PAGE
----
One Big Family Celebration

In tandem with Surviving, Penn and other local institutions will be offering a host of events for the Year of Evolution in 2008-2009, which marks the 200th anniversary of Charles Darwin’s birth (February 12, 1809) and the 150th anniversary of the publication of On the Origin of Species.

“The Darwin bicentennial is a world-wide event which will be celebrated at many institutions of learning,” says Dr. Howard Goldfine, professor of microbiology in the School of Medicine, and co-chair, with Dr. Michael Weissberg, assistant professor of philosophy, of the Year of Evolution committee. “Philadelphia and Penn is a great place to have this happen. We have a strong, vibrant scientific community with deep interests in evolution and its
consequences in biology. In addition we have a long history in evolution.

“In the mid-19th century, Philadelphia was one of a few major intellectual centers in America. Joseph Leidy [M1844, professor of anatomy and founder of Penn’s department of biology] corresponded with Darwin, and Samuel S. Haldeman [professor of natural history at Penn from 1851 to 1855] provided important evidence on variation in species that Darwin had read and cited. Edward Drinker Cope [who studied medicine at Penn and served as professor of geology and paleontology] and Ferdinand V. Hayden [professor of geology and mineralogy, for whom Hayden Hall is named] explored the West and provided many fossils to Leidy and other paleontologists, which showed that species appear and disappear in the fossil record and that this record is very deep and ancient.”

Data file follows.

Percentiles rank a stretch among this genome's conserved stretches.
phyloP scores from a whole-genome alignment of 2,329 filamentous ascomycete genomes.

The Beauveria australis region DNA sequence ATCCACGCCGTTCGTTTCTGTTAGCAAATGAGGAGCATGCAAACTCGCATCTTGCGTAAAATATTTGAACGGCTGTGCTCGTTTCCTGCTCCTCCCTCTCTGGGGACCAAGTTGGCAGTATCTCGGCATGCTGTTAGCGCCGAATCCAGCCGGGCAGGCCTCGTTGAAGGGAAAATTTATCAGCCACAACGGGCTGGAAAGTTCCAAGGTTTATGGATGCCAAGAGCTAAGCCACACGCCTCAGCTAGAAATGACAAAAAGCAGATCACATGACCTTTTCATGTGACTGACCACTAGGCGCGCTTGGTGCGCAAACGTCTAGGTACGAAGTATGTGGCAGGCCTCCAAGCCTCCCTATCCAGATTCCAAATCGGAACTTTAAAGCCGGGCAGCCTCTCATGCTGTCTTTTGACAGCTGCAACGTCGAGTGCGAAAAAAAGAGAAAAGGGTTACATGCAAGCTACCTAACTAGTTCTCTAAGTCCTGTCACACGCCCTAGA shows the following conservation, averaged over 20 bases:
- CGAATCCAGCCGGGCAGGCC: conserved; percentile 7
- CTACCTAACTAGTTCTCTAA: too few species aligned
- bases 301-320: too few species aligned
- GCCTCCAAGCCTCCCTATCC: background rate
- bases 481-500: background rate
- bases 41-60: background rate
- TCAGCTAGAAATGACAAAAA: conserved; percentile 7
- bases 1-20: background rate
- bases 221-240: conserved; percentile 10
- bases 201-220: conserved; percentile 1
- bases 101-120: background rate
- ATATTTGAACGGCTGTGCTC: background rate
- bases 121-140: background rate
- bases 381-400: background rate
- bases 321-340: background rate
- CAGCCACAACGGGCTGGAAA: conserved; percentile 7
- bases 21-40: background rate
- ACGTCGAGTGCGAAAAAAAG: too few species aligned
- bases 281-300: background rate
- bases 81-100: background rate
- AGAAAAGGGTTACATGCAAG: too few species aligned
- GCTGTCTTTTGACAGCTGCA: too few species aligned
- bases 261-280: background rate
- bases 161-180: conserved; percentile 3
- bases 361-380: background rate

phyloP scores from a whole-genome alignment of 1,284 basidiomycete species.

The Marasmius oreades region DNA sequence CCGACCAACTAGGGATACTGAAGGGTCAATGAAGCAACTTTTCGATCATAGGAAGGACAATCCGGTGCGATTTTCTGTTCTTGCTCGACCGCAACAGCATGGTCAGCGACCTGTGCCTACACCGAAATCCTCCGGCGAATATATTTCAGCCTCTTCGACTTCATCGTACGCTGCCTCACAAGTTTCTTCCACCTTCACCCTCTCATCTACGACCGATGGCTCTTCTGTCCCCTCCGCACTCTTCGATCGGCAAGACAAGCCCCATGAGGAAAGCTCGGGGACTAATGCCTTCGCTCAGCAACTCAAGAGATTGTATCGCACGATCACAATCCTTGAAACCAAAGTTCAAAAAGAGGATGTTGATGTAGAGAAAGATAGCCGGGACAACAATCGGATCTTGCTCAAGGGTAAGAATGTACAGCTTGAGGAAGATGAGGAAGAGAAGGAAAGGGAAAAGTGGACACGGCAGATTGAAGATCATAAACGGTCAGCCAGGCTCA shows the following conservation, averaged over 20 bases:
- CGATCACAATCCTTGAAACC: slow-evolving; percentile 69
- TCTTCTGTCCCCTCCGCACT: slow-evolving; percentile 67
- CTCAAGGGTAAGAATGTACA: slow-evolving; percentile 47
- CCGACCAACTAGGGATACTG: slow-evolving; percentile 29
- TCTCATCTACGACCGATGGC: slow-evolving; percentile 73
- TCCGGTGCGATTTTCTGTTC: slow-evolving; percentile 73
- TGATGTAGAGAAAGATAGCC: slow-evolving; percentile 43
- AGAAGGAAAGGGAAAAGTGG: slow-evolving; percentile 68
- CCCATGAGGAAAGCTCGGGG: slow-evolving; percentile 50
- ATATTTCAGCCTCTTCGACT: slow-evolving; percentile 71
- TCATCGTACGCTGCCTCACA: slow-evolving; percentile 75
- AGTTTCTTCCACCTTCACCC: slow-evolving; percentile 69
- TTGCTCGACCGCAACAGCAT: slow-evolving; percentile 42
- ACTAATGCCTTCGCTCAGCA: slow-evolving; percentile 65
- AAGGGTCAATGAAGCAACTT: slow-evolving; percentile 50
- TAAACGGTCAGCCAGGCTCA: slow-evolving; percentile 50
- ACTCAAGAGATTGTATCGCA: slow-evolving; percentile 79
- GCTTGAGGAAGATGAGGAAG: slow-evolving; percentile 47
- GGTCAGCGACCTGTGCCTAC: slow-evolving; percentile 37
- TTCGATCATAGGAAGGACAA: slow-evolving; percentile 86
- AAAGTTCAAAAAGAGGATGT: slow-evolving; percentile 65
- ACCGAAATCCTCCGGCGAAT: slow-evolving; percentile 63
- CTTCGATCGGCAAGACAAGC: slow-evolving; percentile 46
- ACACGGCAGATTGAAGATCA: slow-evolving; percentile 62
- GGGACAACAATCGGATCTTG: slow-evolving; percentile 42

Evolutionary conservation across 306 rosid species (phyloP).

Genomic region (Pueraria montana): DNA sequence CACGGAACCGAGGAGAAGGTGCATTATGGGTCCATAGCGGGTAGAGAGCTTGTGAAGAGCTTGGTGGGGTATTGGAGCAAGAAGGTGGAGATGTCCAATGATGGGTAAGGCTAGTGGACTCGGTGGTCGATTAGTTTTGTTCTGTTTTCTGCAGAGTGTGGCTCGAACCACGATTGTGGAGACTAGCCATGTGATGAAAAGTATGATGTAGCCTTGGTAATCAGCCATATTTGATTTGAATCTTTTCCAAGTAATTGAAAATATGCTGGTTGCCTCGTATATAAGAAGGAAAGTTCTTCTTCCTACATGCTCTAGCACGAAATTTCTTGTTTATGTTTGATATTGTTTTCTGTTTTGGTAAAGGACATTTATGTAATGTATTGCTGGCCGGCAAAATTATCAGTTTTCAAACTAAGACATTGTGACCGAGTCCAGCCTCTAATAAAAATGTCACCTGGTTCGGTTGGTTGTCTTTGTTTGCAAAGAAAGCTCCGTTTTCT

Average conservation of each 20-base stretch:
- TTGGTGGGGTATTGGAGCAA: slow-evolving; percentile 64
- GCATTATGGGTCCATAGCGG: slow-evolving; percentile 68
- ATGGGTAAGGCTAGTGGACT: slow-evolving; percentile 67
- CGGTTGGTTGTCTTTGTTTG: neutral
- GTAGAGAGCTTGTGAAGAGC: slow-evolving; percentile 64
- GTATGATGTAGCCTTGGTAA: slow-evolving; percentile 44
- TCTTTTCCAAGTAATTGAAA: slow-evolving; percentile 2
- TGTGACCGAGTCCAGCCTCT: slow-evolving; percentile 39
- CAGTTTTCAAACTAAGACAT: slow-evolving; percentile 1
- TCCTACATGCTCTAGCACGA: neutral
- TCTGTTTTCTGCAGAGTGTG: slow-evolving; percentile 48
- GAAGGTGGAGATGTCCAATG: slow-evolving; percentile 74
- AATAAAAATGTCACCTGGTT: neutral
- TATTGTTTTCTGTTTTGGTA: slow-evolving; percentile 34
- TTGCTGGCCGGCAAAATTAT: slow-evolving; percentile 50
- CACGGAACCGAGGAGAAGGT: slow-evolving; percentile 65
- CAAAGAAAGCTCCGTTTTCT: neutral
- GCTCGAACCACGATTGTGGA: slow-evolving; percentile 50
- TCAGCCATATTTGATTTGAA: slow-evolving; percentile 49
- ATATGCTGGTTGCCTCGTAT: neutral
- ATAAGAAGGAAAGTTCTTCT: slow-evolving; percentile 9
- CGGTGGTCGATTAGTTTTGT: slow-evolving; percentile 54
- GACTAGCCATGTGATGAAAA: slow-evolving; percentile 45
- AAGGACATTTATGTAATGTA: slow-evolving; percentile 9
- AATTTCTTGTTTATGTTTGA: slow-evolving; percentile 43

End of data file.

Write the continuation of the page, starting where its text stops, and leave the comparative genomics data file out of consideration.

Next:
Scholars such as Donald Johanson (director of the Institute for Human Origins), Spencer Wells (director of the National Geographic Society’s Genographic Project), and authors E. Janet Browne (Charles Darwin: Voyaging and the Power of Place) and Kenneth R. Miller (Finding Darwin’s God: A Scientist’s Search for Common Ground Between God and Evolution) are scheduled to participate in some Year of Evolution events. And the Penn Reading Project has selected a book on an evolutionary theme (Your Inner Fish, by former faculty member Neil Shubin) for incoming freshmen to read and discuss during their orientation weekend in September.

Among the institutions partnering in the effort are the Philadelphia Zoo, offering an up-close look at our living primate relatives, and the American Philosophical Society, which will mount an exhibit on Darwin’s work. The Mütter Museum will provide a special evolutionary perspective on its medical collection; the Franklin Institute’s IMAX theater will show related movies; and the Academy of Natural Sciences will have an exhibit on geneticist Gregory Mendel’s work. Monge, despite having her hands full with the Surviving exhibit, making casts, and teaching, has also been instrumental in the citywide efforts in planning the Year of Evolution.

When Charles Darwin first arrived at the synthesis of his observations that became his theory of evolution, the evidence was already piling up. Since then, the case supporting it has become ever more airtight. “Evolution is one of the core tenets of modern science,” says Weisberg. “Rapid progress in all of the life sciences—from molecular genetics to HIV prevention—depend on evolutionary principles. Basic scientific literacy requires a working knowledge of evolutionary principles. But I also think that evolutionary biology helps us understand more about who we are as a species and our relationship to the rest of the life on this planet.”

Weisberg calls the discovery of common descent— one of the basic evolutionary principles—“one of the most important discoveries in all of science. And to me, it leaves us with a beautiful image,” he concludes. “All the life on this planet is connected. We are all literally one big family.”—B.B.

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